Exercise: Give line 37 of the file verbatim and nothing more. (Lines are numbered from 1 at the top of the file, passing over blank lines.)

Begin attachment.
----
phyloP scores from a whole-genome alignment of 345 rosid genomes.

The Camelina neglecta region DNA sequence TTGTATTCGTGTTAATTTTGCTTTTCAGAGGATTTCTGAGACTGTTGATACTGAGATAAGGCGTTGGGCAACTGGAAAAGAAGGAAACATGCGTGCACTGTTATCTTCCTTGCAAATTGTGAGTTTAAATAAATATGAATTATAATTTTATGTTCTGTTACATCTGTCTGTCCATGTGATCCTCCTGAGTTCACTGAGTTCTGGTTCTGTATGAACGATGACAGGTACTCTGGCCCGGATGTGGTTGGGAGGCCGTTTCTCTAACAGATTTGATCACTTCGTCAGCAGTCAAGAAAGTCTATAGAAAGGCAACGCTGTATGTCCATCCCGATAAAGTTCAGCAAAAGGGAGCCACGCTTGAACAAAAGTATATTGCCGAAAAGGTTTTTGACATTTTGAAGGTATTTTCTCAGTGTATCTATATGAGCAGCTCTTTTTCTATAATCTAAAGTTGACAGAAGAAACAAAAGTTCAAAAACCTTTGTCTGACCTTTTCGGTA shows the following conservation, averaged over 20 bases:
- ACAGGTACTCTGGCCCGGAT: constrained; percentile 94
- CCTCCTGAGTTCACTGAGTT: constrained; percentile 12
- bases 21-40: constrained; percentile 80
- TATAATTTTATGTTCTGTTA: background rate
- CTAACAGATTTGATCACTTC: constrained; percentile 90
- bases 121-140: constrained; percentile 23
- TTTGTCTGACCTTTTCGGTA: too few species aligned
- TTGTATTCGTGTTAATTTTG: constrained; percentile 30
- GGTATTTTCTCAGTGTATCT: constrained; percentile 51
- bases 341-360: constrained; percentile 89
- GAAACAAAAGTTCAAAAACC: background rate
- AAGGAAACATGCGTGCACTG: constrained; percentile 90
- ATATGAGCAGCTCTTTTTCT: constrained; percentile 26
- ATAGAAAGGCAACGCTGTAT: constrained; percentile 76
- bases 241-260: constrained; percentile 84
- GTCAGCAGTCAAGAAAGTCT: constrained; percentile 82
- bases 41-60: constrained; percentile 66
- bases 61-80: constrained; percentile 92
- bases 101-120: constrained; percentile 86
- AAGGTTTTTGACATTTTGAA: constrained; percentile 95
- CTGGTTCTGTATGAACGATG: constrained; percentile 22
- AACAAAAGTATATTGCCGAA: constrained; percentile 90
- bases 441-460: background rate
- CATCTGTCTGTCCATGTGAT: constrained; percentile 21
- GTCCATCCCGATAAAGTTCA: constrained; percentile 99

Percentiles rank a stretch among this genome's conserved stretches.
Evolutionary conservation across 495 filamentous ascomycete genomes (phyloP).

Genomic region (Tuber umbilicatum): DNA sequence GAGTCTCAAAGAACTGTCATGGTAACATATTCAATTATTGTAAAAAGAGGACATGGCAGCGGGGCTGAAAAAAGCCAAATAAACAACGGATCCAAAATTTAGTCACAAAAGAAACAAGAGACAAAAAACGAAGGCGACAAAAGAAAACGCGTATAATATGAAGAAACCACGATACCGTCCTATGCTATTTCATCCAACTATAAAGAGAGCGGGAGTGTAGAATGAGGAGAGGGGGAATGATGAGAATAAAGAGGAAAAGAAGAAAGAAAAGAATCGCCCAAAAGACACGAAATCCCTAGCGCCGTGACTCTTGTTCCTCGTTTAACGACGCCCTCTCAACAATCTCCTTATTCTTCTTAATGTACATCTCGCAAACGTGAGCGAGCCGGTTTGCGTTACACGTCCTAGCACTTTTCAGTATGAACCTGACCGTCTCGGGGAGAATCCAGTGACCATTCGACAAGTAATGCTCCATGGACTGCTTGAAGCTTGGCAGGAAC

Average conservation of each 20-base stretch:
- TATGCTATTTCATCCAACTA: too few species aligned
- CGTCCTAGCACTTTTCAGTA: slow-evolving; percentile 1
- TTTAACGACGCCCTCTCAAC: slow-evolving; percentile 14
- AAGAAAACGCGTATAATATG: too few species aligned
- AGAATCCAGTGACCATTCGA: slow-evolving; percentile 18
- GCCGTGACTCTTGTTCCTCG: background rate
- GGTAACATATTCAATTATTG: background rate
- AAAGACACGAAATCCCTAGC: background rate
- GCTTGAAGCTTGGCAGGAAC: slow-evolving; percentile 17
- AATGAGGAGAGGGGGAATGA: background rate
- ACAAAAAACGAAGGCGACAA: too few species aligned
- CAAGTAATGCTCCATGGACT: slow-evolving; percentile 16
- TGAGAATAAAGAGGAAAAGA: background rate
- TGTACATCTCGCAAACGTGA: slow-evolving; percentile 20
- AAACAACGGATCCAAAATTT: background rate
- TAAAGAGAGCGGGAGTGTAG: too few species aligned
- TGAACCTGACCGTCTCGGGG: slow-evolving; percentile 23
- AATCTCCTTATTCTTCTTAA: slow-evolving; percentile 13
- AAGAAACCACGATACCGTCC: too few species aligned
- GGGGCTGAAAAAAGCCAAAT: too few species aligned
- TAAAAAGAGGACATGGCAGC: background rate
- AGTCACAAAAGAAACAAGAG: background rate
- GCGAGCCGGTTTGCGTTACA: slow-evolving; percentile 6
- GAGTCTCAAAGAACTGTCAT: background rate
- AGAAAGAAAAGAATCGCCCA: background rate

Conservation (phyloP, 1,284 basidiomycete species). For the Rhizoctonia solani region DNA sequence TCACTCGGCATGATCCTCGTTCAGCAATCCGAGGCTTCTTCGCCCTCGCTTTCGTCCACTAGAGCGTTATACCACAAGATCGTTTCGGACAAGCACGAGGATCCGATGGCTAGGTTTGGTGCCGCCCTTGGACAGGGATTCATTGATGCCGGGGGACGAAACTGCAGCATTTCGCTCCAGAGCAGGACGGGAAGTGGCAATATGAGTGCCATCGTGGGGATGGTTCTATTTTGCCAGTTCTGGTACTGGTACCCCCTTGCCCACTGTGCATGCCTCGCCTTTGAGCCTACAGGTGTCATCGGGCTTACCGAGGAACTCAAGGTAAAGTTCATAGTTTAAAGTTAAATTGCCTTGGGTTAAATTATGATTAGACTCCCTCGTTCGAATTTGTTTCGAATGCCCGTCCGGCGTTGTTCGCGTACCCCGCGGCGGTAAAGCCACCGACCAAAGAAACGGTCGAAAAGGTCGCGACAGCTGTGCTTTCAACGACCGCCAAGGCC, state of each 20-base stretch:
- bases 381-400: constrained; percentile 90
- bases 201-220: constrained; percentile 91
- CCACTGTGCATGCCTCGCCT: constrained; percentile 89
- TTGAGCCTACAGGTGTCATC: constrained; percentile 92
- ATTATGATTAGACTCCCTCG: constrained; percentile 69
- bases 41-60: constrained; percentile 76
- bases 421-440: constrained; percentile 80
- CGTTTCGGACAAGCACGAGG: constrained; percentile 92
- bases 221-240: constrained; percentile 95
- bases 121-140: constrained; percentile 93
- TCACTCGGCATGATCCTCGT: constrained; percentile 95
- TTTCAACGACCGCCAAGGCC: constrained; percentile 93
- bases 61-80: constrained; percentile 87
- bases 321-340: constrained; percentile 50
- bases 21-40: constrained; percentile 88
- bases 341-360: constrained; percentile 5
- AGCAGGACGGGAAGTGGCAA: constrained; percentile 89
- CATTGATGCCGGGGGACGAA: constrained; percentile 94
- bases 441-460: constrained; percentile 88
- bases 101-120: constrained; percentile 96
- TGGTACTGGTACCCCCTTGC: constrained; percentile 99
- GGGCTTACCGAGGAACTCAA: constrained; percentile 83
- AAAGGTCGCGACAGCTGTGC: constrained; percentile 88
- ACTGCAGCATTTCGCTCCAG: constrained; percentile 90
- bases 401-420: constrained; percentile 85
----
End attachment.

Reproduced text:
- GCCGTGACTCTTGTTCCTCG: background rate